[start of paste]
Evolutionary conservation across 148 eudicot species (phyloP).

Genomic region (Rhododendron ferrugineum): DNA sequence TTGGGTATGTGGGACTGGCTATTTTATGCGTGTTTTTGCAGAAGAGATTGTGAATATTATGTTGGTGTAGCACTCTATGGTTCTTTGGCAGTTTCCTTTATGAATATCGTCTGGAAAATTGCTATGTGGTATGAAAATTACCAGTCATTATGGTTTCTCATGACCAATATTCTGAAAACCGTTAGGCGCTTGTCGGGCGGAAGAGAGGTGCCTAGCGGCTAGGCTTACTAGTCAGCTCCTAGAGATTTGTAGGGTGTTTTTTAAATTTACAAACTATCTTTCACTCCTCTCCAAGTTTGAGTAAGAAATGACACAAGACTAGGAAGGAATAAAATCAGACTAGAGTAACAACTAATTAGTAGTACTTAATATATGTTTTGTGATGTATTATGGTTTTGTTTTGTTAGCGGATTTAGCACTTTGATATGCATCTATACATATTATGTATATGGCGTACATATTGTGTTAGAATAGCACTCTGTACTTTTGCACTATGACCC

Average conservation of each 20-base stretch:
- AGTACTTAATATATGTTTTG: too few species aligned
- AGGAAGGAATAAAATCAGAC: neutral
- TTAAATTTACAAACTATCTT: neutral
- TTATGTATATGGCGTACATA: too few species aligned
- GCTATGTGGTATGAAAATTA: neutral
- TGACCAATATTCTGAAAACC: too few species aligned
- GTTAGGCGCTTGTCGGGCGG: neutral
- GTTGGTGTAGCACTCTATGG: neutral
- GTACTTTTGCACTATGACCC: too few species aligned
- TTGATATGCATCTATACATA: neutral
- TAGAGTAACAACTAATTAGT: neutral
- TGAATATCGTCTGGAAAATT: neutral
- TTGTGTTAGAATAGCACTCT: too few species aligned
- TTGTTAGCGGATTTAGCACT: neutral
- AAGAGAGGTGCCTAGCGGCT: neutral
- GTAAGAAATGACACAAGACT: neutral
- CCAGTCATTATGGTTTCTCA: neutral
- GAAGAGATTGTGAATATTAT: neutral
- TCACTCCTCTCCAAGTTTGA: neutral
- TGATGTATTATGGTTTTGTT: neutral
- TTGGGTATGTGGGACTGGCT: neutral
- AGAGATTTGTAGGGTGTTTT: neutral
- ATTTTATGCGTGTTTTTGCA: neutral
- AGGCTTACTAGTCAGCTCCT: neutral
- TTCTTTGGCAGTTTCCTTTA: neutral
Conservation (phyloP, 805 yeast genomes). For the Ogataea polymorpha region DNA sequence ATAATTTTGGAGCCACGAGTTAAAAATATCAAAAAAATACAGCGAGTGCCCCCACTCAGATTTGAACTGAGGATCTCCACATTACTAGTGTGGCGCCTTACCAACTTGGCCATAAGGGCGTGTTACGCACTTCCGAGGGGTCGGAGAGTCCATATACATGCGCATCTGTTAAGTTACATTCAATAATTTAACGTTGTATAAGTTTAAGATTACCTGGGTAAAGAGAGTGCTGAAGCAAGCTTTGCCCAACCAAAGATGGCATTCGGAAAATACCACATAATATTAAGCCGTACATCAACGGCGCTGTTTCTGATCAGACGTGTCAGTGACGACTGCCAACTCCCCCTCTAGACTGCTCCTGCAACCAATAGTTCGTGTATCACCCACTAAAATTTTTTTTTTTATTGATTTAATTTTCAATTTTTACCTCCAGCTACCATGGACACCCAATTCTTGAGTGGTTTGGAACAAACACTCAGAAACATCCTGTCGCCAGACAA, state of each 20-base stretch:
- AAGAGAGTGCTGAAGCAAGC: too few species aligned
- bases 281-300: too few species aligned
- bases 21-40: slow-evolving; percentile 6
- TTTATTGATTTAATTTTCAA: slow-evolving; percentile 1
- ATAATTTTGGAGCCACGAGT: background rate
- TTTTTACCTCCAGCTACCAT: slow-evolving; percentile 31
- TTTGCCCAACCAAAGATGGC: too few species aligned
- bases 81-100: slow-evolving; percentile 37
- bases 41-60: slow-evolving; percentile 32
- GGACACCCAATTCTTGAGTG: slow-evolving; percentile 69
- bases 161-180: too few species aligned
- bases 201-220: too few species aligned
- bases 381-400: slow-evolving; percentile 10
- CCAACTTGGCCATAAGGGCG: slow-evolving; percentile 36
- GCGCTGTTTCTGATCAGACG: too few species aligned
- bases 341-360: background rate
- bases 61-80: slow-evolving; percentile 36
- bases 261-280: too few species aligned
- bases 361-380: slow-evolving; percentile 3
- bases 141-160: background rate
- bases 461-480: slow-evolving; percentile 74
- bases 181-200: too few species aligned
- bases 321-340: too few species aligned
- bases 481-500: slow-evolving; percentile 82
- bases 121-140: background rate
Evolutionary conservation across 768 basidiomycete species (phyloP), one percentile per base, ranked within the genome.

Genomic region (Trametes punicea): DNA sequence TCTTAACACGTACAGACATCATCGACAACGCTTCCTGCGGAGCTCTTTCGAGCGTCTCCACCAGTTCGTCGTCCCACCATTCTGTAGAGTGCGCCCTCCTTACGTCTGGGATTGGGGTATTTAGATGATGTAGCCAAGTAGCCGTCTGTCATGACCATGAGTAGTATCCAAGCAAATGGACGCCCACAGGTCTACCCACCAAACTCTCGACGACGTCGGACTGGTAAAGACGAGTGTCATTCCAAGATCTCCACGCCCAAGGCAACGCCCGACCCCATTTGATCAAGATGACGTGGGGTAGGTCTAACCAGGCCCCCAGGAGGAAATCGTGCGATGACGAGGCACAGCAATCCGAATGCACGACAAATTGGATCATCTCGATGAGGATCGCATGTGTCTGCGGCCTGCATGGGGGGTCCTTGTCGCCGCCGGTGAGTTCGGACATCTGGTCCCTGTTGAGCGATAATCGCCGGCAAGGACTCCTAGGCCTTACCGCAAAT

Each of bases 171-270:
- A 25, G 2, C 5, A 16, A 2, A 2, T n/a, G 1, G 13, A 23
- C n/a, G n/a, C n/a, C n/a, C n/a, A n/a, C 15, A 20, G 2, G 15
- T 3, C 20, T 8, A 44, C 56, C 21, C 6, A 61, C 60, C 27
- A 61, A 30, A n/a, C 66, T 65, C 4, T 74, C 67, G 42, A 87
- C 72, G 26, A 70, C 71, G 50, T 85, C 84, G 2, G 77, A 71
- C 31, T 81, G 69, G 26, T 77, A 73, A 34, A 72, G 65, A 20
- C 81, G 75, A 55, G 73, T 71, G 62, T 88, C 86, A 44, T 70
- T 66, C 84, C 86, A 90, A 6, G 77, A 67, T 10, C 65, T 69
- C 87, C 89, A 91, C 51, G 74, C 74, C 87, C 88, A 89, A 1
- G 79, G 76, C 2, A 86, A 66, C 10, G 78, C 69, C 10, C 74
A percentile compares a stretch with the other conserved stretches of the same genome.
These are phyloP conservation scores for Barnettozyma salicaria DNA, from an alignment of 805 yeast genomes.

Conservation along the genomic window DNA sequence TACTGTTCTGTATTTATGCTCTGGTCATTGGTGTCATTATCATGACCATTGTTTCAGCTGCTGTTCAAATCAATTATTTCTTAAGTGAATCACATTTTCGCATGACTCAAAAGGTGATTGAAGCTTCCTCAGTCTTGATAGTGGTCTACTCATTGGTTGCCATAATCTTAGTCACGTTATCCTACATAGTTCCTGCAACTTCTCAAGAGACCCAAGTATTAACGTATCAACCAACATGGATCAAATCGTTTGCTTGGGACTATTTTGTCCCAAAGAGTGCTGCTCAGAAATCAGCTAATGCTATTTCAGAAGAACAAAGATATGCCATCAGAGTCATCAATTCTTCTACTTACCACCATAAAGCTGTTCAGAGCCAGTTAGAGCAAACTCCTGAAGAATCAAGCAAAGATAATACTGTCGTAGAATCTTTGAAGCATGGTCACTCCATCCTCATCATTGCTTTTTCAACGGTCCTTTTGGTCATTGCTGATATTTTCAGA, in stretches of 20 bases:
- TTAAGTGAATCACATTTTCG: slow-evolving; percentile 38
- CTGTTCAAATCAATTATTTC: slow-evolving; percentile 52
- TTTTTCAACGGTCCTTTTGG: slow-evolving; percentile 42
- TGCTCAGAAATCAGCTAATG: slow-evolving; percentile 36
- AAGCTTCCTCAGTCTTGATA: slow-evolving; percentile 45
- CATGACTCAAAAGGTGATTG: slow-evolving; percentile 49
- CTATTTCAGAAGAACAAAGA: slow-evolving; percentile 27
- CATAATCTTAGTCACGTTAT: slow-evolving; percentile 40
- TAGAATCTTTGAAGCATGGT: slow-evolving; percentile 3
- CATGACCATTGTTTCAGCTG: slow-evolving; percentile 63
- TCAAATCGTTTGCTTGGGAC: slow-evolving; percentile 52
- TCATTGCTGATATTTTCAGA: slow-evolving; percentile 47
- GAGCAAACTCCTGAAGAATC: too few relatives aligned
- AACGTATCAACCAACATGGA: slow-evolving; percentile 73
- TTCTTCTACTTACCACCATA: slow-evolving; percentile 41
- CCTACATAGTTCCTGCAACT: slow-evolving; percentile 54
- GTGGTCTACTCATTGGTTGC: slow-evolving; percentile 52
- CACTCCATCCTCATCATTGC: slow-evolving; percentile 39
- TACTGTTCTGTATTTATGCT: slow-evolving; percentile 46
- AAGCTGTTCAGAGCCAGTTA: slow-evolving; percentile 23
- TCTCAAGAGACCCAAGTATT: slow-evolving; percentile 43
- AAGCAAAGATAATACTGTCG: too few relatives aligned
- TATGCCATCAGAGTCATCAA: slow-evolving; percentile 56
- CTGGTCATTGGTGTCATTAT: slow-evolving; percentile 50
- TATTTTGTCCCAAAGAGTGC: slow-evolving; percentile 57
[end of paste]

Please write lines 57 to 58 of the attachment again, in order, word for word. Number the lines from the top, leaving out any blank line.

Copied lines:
Each of bases 171-270:
- A 25, G 2, C 5, A 16, A 2, A 2, T n/a, G 1, G 13, A 23